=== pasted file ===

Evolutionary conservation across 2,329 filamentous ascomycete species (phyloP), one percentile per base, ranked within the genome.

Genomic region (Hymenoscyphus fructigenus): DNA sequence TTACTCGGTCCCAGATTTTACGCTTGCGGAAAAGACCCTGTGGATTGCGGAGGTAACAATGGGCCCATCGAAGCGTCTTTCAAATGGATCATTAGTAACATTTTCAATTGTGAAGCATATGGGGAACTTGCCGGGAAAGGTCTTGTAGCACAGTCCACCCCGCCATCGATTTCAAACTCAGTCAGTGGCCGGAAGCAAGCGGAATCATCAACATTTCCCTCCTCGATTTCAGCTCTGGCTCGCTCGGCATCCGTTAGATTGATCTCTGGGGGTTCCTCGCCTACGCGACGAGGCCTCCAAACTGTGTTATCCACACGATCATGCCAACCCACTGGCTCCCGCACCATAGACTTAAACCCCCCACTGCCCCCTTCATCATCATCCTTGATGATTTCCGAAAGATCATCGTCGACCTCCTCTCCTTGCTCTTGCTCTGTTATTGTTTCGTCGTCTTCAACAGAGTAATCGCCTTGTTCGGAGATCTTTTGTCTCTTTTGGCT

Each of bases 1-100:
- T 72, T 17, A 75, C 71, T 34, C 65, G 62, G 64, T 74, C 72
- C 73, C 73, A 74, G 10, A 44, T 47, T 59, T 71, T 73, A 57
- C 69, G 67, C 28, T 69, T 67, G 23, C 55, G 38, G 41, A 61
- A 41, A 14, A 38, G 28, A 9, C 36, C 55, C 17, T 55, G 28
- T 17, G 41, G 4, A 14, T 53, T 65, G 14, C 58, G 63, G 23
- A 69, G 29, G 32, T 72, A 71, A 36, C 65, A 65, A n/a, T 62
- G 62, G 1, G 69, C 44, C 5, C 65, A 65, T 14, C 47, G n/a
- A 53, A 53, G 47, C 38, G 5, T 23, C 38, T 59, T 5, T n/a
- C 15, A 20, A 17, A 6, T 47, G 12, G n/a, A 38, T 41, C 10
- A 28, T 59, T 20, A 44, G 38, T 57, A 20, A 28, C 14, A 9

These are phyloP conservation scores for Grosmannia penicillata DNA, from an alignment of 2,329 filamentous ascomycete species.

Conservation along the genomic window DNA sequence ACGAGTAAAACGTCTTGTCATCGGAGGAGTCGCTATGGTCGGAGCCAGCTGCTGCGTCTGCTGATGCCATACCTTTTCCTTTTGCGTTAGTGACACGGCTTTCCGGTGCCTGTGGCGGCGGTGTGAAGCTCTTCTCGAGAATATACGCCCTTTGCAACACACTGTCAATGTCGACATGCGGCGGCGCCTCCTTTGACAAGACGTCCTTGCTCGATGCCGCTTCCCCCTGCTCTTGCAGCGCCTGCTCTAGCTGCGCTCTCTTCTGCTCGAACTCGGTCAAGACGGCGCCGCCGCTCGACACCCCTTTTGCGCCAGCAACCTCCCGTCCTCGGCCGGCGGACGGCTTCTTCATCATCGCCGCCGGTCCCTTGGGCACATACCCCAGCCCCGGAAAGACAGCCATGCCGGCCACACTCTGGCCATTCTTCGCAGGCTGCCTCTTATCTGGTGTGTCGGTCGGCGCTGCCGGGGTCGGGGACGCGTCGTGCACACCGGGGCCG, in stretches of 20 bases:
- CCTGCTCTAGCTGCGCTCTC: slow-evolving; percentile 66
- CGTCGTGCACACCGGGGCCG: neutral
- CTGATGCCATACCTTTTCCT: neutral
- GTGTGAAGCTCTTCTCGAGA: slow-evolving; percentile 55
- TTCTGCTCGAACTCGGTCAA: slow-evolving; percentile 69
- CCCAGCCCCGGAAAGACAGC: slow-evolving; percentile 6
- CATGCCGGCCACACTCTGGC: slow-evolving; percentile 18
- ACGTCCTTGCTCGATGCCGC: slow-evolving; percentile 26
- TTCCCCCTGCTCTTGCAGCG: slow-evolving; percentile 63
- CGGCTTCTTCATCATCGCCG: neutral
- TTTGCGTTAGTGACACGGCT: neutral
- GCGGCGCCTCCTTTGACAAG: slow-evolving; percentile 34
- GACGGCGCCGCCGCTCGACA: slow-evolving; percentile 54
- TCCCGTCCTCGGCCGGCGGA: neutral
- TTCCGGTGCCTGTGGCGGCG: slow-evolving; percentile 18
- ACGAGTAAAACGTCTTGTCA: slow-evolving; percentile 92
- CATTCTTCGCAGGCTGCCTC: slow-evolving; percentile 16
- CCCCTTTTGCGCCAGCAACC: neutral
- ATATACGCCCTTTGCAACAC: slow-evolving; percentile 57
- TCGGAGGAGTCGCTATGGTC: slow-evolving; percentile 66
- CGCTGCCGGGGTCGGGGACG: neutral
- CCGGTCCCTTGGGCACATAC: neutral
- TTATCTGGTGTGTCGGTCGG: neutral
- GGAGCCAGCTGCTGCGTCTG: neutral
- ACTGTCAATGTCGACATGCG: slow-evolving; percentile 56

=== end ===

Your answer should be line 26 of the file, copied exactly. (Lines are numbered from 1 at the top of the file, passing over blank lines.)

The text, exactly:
- TTTGCGTTAGTGACACGGCT: neutral